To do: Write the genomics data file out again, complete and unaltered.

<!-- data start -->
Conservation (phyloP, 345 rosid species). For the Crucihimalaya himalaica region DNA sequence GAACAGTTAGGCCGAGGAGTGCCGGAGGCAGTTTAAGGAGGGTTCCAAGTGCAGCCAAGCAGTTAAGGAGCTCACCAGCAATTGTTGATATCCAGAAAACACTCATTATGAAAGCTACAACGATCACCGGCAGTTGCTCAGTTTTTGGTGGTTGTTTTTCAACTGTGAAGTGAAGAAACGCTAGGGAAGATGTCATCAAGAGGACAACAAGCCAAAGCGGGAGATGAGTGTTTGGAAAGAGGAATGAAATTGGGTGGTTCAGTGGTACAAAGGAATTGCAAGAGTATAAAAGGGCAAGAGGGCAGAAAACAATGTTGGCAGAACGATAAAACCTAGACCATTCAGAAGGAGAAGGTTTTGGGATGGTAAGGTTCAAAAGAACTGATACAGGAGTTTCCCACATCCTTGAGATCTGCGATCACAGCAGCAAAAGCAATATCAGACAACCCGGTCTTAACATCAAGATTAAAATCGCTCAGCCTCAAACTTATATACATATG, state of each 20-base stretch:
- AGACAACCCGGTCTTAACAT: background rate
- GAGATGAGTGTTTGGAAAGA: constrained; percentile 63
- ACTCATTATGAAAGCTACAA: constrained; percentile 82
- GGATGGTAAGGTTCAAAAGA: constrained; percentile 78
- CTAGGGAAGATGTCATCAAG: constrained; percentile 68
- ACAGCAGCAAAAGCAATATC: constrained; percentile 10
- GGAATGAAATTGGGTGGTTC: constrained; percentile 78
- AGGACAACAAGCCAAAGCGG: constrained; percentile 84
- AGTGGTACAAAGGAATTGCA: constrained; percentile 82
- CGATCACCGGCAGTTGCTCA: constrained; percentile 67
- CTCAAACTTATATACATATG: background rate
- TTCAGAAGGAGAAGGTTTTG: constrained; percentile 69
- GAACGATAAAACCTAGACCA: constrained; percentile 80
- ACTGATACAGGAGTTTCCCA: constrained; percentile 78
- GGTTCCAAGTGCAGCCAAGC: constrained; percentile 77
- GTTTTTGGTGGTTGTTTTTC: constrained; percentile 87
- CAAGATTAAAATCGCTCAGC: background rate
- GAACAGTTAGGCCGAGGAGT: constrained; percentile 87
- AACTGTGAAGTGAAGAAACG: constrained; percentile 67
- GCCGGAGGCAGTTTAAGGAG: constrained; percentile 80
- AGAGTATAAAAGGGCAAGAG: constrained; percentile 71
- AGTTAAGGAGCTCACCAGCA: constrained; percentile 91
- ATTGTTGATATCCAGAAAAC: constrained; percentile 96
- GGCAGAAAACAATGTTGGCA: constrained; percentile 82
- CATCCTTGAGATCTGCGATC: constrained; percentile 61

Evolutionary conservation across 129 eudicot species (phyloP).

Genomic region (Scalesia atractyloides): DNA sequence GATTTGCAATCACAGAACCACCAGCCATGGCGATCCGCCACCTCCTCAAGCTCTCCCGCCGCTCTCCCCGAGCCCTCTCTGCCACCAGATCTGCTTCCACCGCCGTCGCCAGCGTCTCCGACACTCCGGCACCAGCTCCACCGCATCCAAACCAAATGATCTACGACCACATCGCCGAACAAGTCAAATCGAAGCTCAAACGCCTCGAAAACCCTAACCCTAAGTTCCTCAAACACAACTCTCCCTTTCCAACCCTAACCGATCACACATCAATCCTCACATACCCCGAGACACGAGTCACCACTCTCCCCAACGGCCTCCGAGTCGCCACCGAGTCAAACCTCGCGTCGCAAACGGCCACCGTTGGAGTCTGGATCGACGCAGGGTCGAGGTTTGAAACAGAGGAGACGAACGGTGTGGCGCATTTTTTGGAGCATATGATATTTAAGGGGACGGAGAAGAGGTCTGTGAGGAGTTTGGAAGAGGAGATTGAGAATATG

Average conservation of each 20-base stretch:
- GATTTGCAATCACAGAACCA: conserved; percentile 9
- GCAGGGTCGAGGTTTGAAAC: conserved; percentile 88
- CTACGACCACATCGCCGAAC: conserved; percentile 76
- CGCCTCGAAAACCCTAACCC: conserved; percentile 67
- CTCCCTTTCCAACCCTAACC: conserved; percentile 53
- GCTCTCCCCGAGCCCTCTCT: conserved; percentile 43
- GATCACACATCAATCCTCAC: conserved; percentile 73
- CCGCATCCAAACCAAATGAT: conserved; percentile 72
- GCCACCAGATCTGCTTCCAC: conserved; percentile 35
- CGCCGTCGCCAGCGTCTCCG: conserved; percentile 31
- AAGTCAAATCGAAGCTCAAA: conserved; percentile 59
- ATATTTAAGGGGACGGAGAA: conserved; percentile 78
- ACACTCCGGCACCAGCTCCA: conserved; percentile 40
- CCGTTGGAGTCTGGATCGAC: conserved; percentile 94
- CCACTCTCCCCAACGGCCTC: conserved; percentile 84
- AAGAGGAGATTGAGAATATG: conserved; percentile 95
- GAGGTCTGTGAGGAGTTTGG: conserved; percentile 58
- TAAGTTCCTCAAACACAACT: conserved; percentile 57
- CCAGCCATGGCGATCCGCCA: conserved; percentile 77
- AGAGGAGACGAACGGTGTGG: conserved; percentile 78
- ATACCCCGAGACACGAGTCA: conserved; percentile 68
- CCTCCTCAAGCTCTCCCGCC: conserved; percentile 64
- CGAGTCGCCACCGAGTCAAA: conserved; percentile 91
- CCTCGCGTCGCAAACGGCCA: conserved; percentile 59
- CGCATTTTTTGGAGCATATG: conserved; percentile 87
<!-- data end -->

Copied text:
Conservation (phyloP, 345 rosid species). For the Crucihimalaya himalaica region DNA sequence GAACAGTTAGGCCGAGGAGTGCCGGAGGCAGTTTAAGGAGGGTTCCAAGTGCAGCCAAGCAGTTAAGGAGCTCACCAGCAATTGTTGATATCCAGAAAACACTCATTATGAAAGCTACAACGATCACCGGCAGTTGCTCAGTTTTTGGTGGTTGTTTTTCAACTGTGAAGTGAAGAAACGCTAGGGAAGATGTCATCAAGAGGACAACAAGCCAAAGCGGGAGATGAGTGTTTGGAAAGAGGAATGAAATTGGGTGGTTCAGTGGTACAAAGGAATTGCAAGAGTATAAAAGGGCAAGAGGGCAGAAAACAATGTTGGCAGAACGATAAAACCTAGACCATTCAGAAGGAGAAGGTTTTGGGATGGTAAGGTTCAAAAGAACTGATACAGGAGTTTCCCACATCCTTGAGATCTGCGATCACAGCAGCAAAAGCAATATCAGACAACCCGGTCTTAACATCAAGATTAAAATCGCTCAGCCTCAAACTTATATACATATG, state of each 20-base stretch:
- AGACAACCCGGTCTTAACAT: background rate
- GAGATGAGTGTTTGGAAAGA: constrained; percentile 63
- ACTCATTATGAAAGCTACAA: constrained; percentile 82
- GGATGGTAAGGTTCAAAAGA: constrained; percentile 78
- CTAGGGAAGATGTCATCAAG: constrained; percentile 68
- ACAGCAGCAAAAGCAATATC: constrained; percentile 10
- GGAATGAAATTGGGTGGTTC: constrained; percentile 78
- AGGACAACAAGCCAAAGCGG: constrained; percentile 84
- AGTGGTACAAAGGAATTGCA: constrained; percentile 82
- CGATCACCGGCAGTTGCTCA: constrained; percentile 67
- CTCAAACTTATATACATATG: background rate
- TTCAGAAGGAGAAGGTTTTG: constrained; percentile 69
- GAACGATAAAACCTAGACCA: constrained; percentile 80
- ACTGATACAGGAGTTTCCCA: constrained; percentile 78
- GGTTCCAAGTGCAGCCAAGC: constrained; percentile 77
- GTTTTTGGTGGTTGTTTTTC: constrained; percentile 87
- CAAGATTAAAATCGCTCAGC: background rate
- GAACAGTTAGGCCGAGGAGT: constrained; percentile 87
- AACTGTGAAGTGAAGAAACG: constrained; percentile 67
- GCCGGAGGCAGTTTAAGGAG: constrained; percentile 80
- AGAGTATAAAAGGGCAAGAG: constrained; percentile 71
- AGTTAAGGAGCTCACCAGCA: constrained; percentile 91
- ATTGTTGATATCCAGAAAAC: constrained; percentile 96
- GGCAGAAAACAATGTTGGCA: constrained; percentile 82
- CATCCTTGAGATCTGCGATC: constrained; percentile 61

Evolutionary conservation across 129 eudicot species (phyloP).

Genomic region (Scalesia atractyloides): DNA sequence GATTTGCAATCACAGAACCACCAGCCATGGCGATCCGCCACCTCCTCAAGCTCTCCCGCCGCTCTCCCCGAGCCCTCTCTGCCACCAGATCTGCTTCCACCGCCGTCGCCAGCGTCTCCGACACTCCGGCACCAGCTCCACCGCATCCAAACCAAATGATCTACGACCACATCGCCGAACAAGTCAAATCGAAGCTCAAACGCCTCGAAAACCCTAACCCTAAGTTCCTCAAACACAACTCTCCCTTTCCAACCCTAACCGATCACACATCAATCCTCACATACCCCGAGACACGAGTCACCACTCTCCCCAACGGCCTCCGAGTCGCCACCGAGTCAAACCTCGCGTCGCAAACGGCCACCGTTGGAGTCTGGATCGACGCAGGGTCGAGGTTTGAAACAGAGGAGACGAACGGTGTGGCGCATTTTTTGGAGCATATGATATTTAAGGGGACGGAGAAGAGGTCTGTGAGGAGTTTGGAAGAGGAGATTGAGAATATG

Average conservation of each 20-base stretch:
- GATTTGCAATCACAGAACCA: conserved; percentile 9
- GCAGGGTCGAGGTTTGAAAC: conserved; percentile 88
- CTACGACCACATCGCCGAAC: conserved; percentile 76
- CGCCTCGAAAACCCTAACCC: conserved; percentile 67
- CTCCCTTTCCAACCCTAACC: conserved; percentile 53
- GCTCTCCCCGAGCCCTCTCT: conserved; percentile 43
- GATCACACATCAATCCTCAC: conserved; percentile 73
- CCGCATCCAAACCAAATGAT: conserved; percentile 72
- GCCACCAGATCTGCTTCCAC: conserved; percentile 35
- CGCCGTCGCCAGCGTCTCCG: conserved; percentile 31
- AAGTCAAATCGAAGCTCAAA: conserved; percentile 59
- ATATTTAAGGGGACGGAGAA: conserved; percentile 78
- ACACTCCGGCACCAGCTCCA: conserved; percentile 40
- CCGTTGGAGTCTGGATCGAC: conserved; percentile 94
- CCACTCTCCCCAACGGCCTC: conserved; percentile 84
- AAGAGGAGATTGAGAATATG: conserved; percentile 95
- GAGGTCTGTGAGGAGTTTGG: conserved; percentile 58
- TAAGTTCCTCAAACACAACT: conserved; percentile 57
- CCAGCCATGGCGATCCGCCA: conserved; percentile 77
- AGAGGAGACGAACGGTGTGG: conserved; percentile 78
- ATACCCCGAGACACGAGTCA: conserved; percentile 68
- CCTCCTCAAGCTCTCCCGCC: conserved; percentile 64
- CGAGTCGCCACCGAGTCAAA: conserved; percentile 91
- CCTCGCGTCGCAAACGGCCA: conserved; percentile 59
- CGCATTTTTTGGAGCATATG: conserved; percentile 87